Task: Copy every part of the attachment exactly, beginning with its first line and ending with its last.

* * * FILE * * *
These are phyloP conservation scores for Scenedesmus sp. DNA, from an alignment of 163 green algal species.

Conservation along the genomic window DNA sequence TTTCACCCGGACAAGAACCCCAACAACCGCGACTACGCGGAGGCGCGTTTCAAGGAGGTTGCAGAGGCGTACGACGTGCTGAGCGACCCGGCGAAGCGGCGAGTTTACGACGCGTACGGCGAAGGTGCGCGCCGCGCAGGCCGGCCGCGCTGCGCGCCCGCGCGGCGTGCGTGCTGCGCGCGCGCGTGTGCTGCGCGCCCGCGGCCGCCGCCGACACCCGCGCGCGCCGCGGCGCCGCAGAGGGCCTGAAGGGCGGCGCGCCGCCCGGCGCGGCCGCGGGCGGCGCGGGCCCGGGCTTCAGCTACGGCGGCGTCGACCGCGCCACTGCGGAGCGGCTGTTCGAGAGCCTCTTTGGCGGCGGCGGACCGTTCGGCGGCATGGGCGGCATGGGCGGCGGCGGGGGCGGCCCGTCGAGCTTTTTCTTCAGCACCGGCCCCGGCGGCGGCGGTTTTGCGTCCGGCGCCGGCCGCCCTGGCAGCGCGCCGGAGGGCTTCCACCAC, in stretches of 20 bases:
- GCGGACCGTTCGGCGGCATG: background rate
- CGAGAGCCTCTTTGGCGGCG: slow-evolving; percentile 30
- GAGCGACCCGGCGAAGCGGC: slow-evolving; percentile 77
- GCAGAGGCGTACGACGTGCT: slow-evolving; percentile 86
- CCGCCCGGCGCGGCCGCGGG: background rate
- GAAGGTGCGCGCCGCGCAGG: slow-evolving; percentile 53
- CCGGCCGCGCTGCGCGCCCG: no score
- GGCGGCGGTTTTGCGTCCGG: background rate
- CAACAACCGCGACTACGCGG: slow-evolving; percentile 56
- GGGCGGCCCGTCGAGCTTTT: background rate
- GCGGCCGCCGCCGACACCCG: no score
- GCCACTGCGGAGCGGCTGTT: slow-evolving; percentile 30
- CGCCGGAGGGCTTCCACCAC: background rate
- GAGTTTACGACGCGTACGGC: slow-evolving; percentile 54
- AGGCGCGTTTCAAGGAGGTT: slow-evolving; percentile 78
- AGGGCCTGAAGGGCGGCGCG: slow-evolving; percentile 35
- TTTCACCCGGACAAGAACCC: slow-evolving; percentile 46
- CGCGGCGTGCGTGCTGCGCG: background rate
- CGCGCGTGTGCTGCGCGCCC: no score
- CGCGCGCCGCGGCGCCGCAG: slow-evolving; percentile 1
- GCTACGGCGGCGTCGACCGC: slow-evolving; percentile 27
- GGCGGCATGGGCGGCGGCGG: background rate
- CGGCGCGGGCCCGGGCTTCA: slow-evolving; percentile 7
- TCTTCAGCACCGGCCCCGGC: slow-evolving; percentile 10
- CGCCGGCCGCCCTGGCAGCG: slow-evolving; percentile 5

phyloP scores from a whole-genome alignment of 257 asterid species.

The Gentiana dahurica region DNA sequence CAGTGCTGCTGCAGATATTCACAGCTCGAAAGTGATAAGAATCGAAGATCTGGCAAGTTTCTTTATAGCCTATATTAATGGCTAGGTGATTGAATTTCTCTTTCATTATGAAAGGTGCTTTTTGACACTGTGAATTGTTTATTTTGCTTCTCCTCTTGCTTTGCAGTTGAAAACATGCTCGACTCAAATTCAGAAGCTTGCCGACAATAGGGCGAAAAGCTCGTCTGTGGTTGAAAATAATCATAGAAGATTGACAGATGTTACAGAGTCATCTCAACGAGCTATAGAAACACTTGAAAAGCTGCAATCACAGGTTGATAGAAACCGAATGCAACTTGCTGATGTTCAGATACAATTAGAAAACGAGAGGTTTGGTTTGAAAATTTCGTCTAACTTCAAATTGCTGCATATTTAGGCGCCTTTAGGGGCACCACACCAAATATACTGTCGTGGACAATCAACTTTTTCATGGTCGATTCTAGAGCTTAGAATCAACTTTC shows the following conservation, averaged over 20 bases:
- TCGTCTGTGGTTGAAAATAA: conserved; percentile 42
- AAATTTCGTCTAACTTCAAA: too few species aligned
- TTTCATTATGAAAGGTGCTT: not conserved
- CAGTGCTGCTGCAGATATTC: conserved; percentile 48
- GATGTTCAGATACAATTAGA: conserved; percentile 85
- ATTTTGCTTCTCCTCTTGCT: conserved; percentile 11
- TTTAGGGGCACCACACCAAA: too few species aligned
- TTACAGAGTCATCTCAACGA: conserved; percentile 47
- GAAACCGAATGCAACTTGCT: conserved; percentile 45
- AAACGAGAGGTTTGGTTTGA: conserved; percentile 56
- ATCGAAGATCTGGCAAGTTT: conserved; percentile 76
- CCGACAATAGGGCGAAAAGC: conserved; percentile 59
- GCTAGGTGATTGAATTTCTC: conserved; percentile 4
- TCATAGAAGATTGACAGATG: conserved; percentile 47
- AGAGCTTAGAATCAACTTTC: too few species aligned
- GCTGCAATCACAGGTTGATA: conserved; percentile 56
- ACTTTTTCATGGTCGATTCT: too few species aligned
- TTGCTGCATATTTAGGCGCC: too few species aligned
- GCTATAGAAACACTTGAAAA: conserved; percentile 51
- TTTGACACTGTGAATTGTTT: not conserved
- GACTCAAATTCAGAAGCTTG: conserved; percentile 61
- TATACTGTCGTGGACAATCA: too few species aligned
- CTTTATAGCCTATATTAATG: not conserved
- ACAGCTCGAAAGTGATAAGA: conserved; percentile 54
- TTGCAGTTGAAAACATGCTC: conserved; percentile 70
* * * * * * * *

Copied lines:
These are phyloP conservation scores for Scenedesmus sp. DNA, from an alignment of 163 green algal species.

Conservation along the genomic window DNA sequence TTTCACCCGGACAAGAACCCCAACAACCGCGACTACGCGGAGGCGCGTTTCAAGGAGGTTGCAGAGGCGTACGACGTGCTGAGCGACCCGGCGAAGCGGCGAGTTTACGACGCGTACGGCGAAGGTGCGCGCCGCGCAGGCCGGCCGCGCTGCGCGCCCGCGCGGCGTGCGTGCTGCGCGCGCGCGTGTGCTGCGCGCCCGCGGCCGCCGCCGACACCCGCGCGCGCCGCGGCGCCGCAGAGGGCCTGAAGGGCGGCGCGCCGCCCGGCGCGGCCGCGGGCGGCGCGGGCCCGGGCTTCAGCTACGGCGGCGTCGACCGCGCCACTGCGGAGCGGCTGTTCGAGAGCCTCTTTGGCGGCGGCGGACCGTTCGGCGGCATGGGCGGCATGGGCGGCGGCGGGGGCGGCCCGTCGAGCTTTTTCTTCAGCACCGGCCCCGGCGGCGGCGGTTTTGCGTCCGGCGCCGGCCGCCCTGGCAGCGCGCCGGAGGGCTTCCACCAC, in stretches of 20 bases:
- GCGGACCGTTCGGCGGCATG: background rate
- CGAGAGCCTCTTTGGCGGCG: slow-evolving; percentile 30
- GAGCGACCCGGCGAAGCGGC: slow-evolving; percentile 77
- GCAGAGGCGTACGACGTGCT: slow-evolving; percentile 86
- CCGCCCGGCGCGGCCGCGGG: background rate
- GAAGGTGCGCGCCGCGCAGG: slow-evolving; percentile 53
- CCGGCCGCGCTGCGCGCCCG: no score
- GGCGGCGGTTTTGCGTCCGG: background rate
- CAACAACCGCGACTACGCGG: slow-evolving; percentile 56
- GGGCGGCCCGTCGAGCTTTT: background rate
- GCGGCCGCCGCCGACACCCG: no score
- GCCACTGCGGAGCGGCTGTT: slow-evolving; percentile 30
- CGCCGGAGGGCTTCCACCAC: background rate
- GAGTTTACGACGCGTACGGC: slow-evolving; percentile 54
- AGGCGCGTTTCAAGGAGGTT: slow-evolving; percentile 78
- AGGGCCTGAAGGGCGGCGCG: slow-evolving; percentile 35
- TTTCACCCGGACAAGAACCC: slow-evolving; percentile 46
- CGCGGCGTGCGTGCTGCGCG: background rate
- CGCGCGTGTGCTGCGCGCCC: no score
- CGCGCGCCGCGGCGCCGCAG: slow-evolving; percentile 1
- GCTACGGCGGCGTCGACCGC: slow-evolving; percentile 27
- GGCGGCATGGGCGGCGGCGG: background rate
- CGGCGCGGGCCCGGGCTTCA: slow-evolving; percentile 7
- TCTTCAGCACCGGCCCCGGC: slow-evolving; percentile 10
- CGCCGGCCGCCCTGGCAGCG: slow-evolving; percentile 5

phyloP scores from a whole-genome alignment of 257 asterid species.

The Gentiana dahurica region DNA sequence CAGTGCTGCTGCAGATATTCACAGCTCGAAAGTGATAAGAATCGAAGATCTGGCAAGTTTCTTTATAGCCTATATTAATGGCTAGGTGATTGAATTTCTCTTTCATTATGAAAGGTGCTTTTTGACACTGTGAATTGTTTATTTTGCTTCTCCTCTTGCTTTGCAGTTGAAAACATGCTCGACTCAAATTCAGAAGCTTGCCGACAATAGGGCGAAAAGCTCGTCTGTGGTTGAAAATAATCATAGAAGATTGACAGATGTTACAGAGTCATCTCAACGAGCTATAGAAACACTTGAAAAGCTGCAATCACAGGTTGATAGAAACCGAATGCAACTTGCTGATGTTCAGATACAATTAGAAAACGAGAGGTTTGGTTTGAAAATTTCGTCTAACTTCAAATTGCTGCATATTTAGGCGCCTTTAGGGGCACCACACCAAATATACTGTCGTGGACAATCAACTTTTTCATGGTCGATTCTAGAGCTTAGAATCAACTTTC shows the following conservation, averaged over 20 bases:
- TCGTCTGTGGTTGAAAATAA: conserved; percentile 42
- AAATTTCGTCTAACTTCAAA: too few species aligned
- TTTCATTATGAAAGGTGCTT: not conserved
- CAGTGCTGCTGCAGATATTC: conserved; percentile 48
- GATGTTCAGATACAATTAGA: conserved; percentile 85
- ATTTTGCTTCTCCTCTTGCT: conserved; percentile 11
- TTTAGGGGCACCACACCAAA: too few species aligned
- TTACAGAGTCATCTCAACGA: conserved; percentile 47
- GAAACCGAATGCAACTTGCT: conserved; percentile 45
- AAACGAGAGGTTTGGTTTGA: conserved; percentile 56
- ATCGAAGATCTGGCAAGTTT: conserved; percentile 76
- CCGACAATAGGGCGAAAAGC: conserved; percentile 59
- GCTAGGTGATTGAATTTCTC: conserved; percentile 4
- TCATAGAAGATTGACAGATG: conserved; percentile 47
- AGAGCTTAGAATCAACTTTC: too few species aligned
- GCTGCAATCACAGGTTGATA: conserved; percentile 56
- ACTTTTTCATGGTCGATTCT: too few species aligned
- TTGCTGCATATTTAGGCGCC: too few species aligned
- GCTATAGAAACACTTGAAAA: conserved; percentile 51
- TTTGACACTGTGAATTGTTT: not conserved
- GACTCAAATTCAGAAGCTTG: conserved; percentile 61
- TATACTGTCGTGGACAATCA: too few species aligned
- CTTTATAGCCTATATTAATG: not conserved
- ACAGCTCGAAAGTGATAAGA: conserved; percentile 54
- TTGCAGTTGAAAACATGCTC: conserved; percentile 70